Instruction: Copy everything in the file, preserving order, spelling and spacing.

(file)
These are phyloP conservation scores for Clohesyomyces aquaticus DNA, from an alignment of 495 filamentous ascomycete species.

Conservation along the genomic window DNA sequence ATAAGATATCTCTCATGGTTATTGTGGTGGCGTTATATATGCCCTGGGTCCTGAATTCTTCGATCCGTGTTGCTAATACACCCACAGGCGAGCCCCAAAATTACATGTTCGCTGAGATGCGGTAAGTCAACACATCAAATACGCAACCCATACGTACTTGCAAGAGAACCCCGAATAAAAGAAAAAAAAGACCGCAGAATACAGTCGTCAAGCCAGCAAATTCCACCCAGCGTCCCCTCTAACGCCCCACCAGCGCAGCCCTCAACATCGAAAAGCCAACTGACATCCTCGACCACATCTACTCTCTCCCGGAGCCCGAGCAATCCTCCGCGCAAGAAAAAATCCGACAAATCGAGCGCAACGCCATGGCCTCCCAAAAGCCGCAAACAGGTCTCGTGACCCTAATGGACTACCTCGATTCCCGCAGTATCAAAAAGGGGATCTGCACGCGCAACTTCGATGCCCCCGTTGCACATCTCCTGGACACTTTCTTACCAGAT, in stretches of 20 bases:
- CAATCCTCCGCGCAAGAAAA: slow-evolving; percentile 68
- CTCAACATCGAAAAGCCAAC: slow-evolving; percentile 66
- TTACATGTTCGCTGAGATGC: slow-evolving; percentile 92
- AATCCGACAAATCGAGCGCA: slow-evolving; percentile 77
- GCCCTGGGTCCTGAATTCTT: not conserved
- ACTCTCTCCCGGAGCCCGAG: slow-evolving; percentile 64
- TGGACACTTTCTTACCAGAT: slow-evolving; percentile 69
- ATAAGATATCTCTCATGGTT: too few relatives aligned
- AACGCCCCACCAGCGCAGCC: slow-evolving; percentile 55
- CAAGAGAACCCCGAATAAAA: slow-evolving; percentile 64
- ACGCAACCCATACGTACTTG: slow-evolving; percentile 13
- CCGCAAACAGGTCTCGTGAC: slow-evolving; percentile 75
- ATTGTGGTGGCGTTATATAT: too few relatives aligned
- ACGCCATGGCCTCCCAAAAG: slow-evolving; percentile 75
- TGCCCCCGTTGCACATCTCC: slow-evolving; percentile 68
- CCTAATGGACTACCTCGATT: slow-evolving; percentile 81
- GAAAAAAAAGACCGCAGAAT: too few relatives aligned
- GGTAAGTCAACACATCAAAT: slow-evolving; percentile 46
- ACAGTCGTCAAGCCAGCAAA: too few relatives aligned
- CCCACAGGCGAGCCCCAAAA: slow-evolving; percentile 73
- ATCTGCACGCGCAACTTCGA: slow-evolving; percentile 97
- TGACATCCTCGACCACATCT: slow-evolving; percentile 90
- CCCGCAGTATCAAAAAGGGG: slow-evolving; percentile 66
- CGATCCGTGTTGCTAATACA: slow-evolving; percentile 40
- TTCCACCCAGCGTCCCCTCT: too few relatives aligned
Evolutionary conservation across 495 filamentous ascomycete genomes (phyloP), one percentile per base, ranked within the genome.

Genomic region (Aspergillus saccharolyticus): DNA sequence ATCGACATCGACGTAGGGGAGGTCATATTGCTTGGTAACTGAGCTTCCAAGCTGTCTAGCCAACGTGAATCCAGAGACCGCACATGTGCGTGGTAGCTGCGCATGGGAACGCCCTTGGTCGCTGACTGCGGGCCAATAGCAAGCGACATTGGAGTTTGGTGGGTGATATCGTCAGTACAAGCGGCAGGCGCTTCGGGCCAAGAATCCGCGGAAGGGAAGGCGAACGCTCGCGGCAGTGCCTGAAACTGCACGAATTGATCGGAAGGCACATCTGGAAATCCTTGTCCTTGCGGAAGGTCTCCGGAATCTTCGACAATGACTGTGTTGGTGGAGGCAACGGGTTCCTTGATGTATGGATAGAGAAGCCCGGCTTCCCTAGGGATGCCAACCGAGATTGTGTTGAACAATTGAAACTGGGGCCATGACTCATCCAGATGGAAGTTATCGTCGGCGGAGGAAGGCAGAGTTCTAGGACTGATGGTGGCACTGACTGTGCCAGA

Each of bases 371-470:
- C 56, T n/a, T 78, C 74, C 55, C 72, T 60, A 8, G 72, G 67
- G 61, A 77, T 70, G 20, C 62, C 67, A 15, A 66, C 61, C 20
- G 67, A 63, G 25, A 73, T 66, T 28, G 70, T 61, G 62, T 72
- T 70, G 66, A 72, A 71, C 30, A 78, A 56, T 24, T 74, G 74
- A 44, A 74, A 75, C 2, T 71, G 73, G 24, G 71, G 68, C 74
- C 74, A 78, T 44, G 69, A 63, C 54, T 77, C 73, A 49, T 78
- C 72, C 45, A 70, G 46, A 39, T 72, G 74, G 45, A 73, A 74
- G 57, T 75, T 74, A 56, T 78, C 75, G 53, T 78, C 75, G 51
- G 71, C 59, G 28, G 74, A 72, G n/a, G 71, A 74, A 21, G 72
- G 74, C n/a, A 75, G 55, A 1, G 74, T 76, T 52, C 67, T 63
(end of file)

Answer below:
These are phyloP conservation scores for Clohesyomyces aquaticus DNA, from an alignment of 495 filamentous ascomycete species.

Conservation along the genomic window DNA sequence ATAAGATATCTCTCATGGTTATTGTGGTGGCGTTATATATGCCCTGGGTCCTGAATTCTTCGATCCGTGTTGCTAATACACCCACAGGCGAGCCCCAAAATTACATGTTCGCTGAGATGCGGTAAGTCAACACATCAAATACGCAACCCATACGTACTTGCAAGAGAACCCCGAATAAAAGAAAAAAAAGACCGCAGAATACAGTCGTCAAGCCAGCAAATTCCACCCAGCGTCCCCTCTAACGCCCCACCAGCGCAGCCCTCAACATCGAAAAGCCAACTGACATCCTCGACCACATCTACTCTCTCCCGGAGCCCGAGCAATCCTCCGCGCAAGAAAAAATCCGACAAATCGAGCGCAACGCCATGGCCTCCCAAAAGCCGCAAACAGGTCTCGTGACCCTAATGGACTACCTCGATTCCCGCAGTATCAAAAAGGGGATCTGCACGCGCAACTTCGATGCCCCCGTTGCACATCTCCTGGACACTTTCTTACCAGAT, in stretches of 20 bases:
- CAATCCTCCGCGCAAGAAAA: slow-evolving; percentile 68
- CTCAACATCGAAAAGCCAAC: slow-evolving; percentile 66
- TTACATGTTCGCTGAGATGC: slow-evolving; percentile 92
- AATCCGACAAATCGAGCGCA: slow-evolving; percentile 77
- GCCCTGGGTCCTGAATTCTT: not conserved
- ACTCTCTCCCGGAGCCCGAG: slow-evolving; percentile 64
- TGGACACTTTCTTACCAGAT: slow-evolving; percentile 69
- ATAAGATATCTCTCATGGTT: too few relatives aligned
- AACGCCCCACCAGCGCAGCC: slow-evolving; percentile 55
- CAAGAGAACCCCGAATAAAA: slow-evolving; percentile 64
- ACGCAACCCATACGTACTTG: slow-evolving; percentile 13
- CCGCAAACAGGTCTCGTGAC: slow-evolving; percentile 75
- ATTGTGGTGGCGTTATATAT: too few relatives aligned
- ACGCCATGGCCTCCCAAAAG: slow-evolving; percentile 75
- TGCCCCCGTTGCACATCTCC: slow-evolving; percentile 68
- CCTAATGGACTACCTCGATT: slow-evolving; percentile 81
- GAAAAAAAAGACCGCAGAAT: too few relatives aligned
- GGTAAGTCAACACATCAAAT: slow-evolving; percentile 46
- ACAGTCGTCAAGCCAGCAAA: too few relatives aligned
- CCCACAGGCGAGCCCCAAAA: slow-evolving; percentile 73
- ATCTGCACGCGCAACTTCGA: slow-evolving; percentile 97
- TGACATCCTCGACCACATCT: slow-evolving; percentile 90
- CCCGCAGTATCAAAAAGGGG: slow-evolving; percentile 66
- CGATCCGTGTTGCTAATACA: slow-evolving; percentile 40
- TTCCACCCAGCGTCCCCTCT: too few relatives aligned
Evolutionary conservation across 495 filamentous ascomycete genomes (phyloP), one percentile per base, ranked within the genome.

Genomic region (Aspergillus saccharolyticus): DNA sequence ATCGACATCGACGTAGGGGAGGTCATATTGCTTGGTAACTGAGCTTCCAAGCTGTCTAGCCAACGTGAATCCAGAGACCGCACATGTGCGTGGTAGCTGCGCATGGGAACGCCCTTGGTCGCTGACTGCGGGCCAATAGCAAGCGACATTGGAGTTTGGTGGGTGATATCGTCAGTACAAGCGGCAGGCGCTTCGGGCCAAGAATCCGCGGAAGGGAAGGCGAACGCTCGCGGCAGTGCCTGAAACTGCACGAATTGATCGGAAGGCACATCTGGAAATCCTTGTCCTTGCGGAAGGTCTCCGGAATCTTCGACAATGACTGTGTTGGTGGAGGCAACGGGTTCCTTGATGTATGGATAGAGAAGCCCGGCTTCCCTAGGGATGCCAACCGAGATTGTGTTGAACAATTGAAACTGGGGCCATGACTCATCCAGATGGAAGTTATCGTCGGCGGAGGAAGGCAGAGTTCTAGGACTGATGGTGGCACTGACTGTGCCAGA

Each of bases 371-470:
- C 56, T n/a, T 78, C 74, C 55, C 72, T 60, A 8, G 72, G 67
- G 61, A 77, T 70, G 20, C 62, C 67, A 15, A 66, C 61, C 20
- G 67, A 63, G 25, A 73, T 66, T 28, G 70, T 61, G 62, T 72
- T 70, G 66, A 72, A 71, C 30, A 78, A 56, T 24, T 74, G 74
- A 44, A 74, A 75, C 2, T 71, G 73, G 24, G 71, G 68, C 74
- C 74, A 78, T 44, G 69, A 63, C 54, T 77, C 73, A 49, T 78
- C 72, C 45, A 70, G 46, A 39, T 72, G 74, G 45, A 73, A 74
- G 57, T 75, T 74, A 56, T 78, C 75, G 53, T 78, C 75, G 51
- G 71, C 59, G 28, G 74, A 72, G n/a, G 71, A 74, A 21, G 72
- G 74, C n/a, A 75, G 55, A 1, G 74, T 76, T 52, C 67, T 63